5 Things you didn't know about Iron
11 Nov

Although iron generally has a bad reputation, maintaining a normal iron level is important for many aspects of good health. Although excess iron can be a problem for some people, lack of iron can also be a problem. Let's look at the reasons - in addition to building blood to prevent iron deficiency anemia - why your body needs iron.

1. Iron is important for your immune system *

Many people think that iron is not good for immune health because they have heard that the body hijacks iron naturally (takes it out of circulation) during an active infection. While this is true, the whole story is more complex. If you do not have adequate iron, your body will not be able to produce important immune cells, such as T.1 lymphocytes. Other immune cells, such as neutrophils, require iron to function normally, so if your iron level is too low, your immune system may not work as well when you need it. *

2. Iron is part of what keeps your muscles healthy *

Iron-containing molecules play a critical role in transporting oxygen where needed. You probably know hemoglobin - the molecule in the blood that takes in oxygen and takes it to places in the body where it is needed. Less well known is myoglobin.

Myoglobin retains and transports iron in your muscles (skeletal muscles and heart / heart muscle) so that enough iron is available when you need your muscles to work. * If you don't have adequate iron, you won't be able to get enough oxygen to your muscles.3 *

3. You need iron to have healthy hair *

Although there are many reasons why people lose hair, when it comes to nutrition, iron is the only nutrient most linked to hair loss. * Low iron content, even without anemia, was first linked to hair loss in the early 1960s - so the knowledge is not new, but it is probably not well known yet. The type of hair loss related to iron deficiency is called telogen effluvium - which occurs when more hair on your head is falling (telogen) than growing - and is especially associated with hair loss in women. *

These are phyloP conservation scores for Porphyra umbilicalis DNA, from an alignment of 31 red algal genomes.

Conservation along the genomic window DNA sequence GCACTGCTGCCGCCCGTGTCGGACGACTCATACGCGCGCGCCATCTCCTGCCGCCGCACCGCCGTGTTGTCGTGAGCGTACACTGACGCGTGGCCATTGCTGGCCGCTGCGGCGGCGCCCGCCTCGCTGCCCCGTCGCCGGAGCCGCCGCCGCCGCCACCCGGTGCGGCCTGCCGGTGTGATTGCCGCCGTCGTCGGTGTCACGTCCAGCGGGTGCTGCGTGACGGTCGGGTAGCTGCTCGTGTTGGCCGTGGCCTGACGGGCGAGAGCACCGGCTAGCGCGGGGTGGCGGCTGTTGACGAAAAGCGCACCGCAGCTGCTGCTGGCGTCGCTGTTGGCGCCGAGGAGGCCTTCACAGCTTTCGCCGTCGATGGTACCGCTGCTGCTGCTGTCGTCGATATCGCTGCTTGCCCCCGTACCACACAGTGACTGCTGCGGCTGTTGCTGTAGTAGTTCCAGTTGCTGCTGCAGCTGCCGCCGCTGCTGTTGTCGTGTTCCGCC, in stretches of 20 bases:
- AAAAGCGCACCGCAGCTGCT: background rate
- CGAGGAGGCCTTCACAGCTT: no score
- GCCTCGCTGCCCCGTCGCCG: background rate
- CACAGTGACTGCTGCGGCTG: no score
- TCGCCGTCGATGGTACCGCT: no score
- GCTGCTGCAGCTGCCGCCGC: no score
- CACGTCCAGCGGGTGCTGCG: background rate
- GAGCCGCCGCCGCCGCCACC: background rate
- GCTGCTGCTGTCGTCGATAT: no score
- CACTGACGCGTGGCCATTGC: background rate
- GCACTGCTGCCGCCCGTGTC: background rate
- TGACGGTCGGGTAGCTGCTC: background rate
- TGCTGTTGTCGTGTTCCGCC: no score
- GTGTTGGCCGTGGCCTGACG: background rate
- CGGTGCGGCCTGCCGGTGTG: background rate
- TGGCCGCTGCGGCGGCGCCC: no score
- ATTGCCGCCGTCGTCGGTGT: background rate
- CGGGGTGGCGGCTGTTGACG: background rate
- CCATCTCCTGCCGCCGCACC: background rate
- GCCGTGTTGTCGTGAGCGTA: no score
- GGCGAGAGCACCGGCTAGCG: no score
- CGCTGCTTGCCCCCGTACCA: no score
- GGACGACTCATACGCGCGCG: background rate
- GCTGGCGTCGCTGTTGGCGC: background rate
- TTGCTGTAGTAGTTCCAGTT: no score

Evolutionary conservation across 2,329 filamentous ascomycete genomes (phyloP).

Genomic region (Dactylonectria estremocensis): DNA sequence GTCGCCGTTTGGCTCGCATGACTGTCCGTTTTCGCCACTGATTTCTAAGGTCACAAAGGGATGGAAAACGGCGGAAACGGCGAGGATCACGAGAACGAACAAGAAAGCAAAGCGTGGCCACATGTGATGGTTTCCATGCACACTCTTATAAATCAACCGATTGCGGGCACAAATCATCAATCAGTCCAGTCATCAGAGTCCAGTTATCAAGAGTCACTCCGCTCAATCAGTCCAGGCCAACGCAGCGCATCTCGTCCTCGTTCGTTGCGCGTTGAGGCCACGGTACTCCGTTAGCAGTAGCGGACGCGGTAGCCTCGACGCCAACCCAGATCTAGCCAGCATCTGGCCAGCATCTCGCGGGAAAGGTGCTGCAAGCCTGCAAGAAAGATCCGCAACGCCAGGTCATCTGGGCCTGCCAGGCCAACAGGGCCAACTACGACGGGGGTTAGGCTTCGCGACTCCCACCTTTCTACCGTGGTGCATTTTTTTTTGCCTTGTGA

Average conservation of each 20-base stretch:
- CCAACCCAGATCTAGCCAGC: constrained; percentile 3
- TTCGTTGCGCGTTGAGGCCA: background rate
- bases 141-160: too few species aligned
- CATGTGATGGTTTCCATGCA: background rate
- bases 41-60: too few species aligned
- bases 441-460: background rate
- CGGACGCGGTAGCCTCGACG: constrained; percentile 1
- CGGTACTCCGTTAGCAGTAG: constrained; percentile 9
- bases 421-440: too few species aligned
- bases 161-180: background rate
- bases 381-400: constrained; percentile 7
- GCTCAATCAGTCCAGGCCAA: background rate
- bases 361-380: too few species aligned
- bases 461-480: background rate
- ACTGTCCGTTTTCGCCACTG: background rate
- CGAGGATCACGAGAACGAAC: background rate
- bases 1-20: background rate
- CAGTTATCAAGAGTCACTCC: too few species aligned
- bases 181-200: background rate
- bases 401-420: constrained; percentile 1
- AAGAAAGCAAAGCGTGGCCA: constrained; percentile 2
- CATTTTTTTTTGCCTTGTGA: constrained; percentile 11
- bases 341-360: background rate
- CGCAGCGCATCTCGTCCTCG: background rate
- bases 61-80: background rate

4. Men may also be low on iron

It is a common myth that only women can have a low level of iron. Although iron deficiency is definitely more common in women (20 percent of women will experience it at some point in life), men may also be low in iron.5

Population studies indicate that 2% of adult men are low in iron. The most common cause in men is blood loss due to some type of gastrointestinal condition, such as an ulcer. But low iron content in the diet (as it can happen with vegetarians or vegans) can also be a cause. Other risk factors in men can include obesity, overuse of anti-inflammatory drugs, ethnicity and old age.

5. Iron does have some antioxidant functions

Probably because excess iron is associated with increased oxidative damage, it is often overlooked that iron also plays a role in healthy antioxidant function. * Catalase is an iron-containing enzyme that protects cells from damage caused by peroxides. In addition to transporting oxygen, hemoglobin has been shown to act as an antioxidant in red blood cells; 6 however, when released from damaged cells, iron can also cause oxidative damage. This dual function of iron in oxidative health * is one of the reasons why it is important that your iron level is neither too high nor too low.


1 - Ward R, Crichton R, Taylor D, et al. Iron and the immune system. J Neural Transm Vienna Austria 1996 2010; 118: 315-328. doi: 10.1007 / s00702-010-0479-3

2 - Bhaskaram P. Immunobiology of mild micronutrient deficiencies. Br J Nutr 2001; 85 Suppl 2: S75-S80. doi: 10.1079 / bjn2000297

3 - Neidlein S, Wirth R, Pourhassan M. Iron deficiency, fatigue and muscle strength and function in older hospitalized patients. Eur J Clin Nutr Published online September 8, 2020: 1-8. doi: 10.1038 / s41430-020-00742-z

4 - Rushton D. Nutritional factors and hair loss. Clin Exp Dermatol 2002; 27 (5): 396-404. doi: 10.1046 / j.1365-2230.2002.01076.x

5 - Killip S, Bennett J, Chambers M. Iron deficiency anemia. Am Fam Physician 2007; 75 (5): 671-678.

6 - Vitturi D, Sun C, Harper V, et al. Antioxidant functions for the hemoglobin β93 cysteine ​​residue in erythrocytes and in the vascular compartment in vivo. Free Radic Biol Med 2013; 55. doi: 10.1016 / j.freeradbiomed.2012.11.003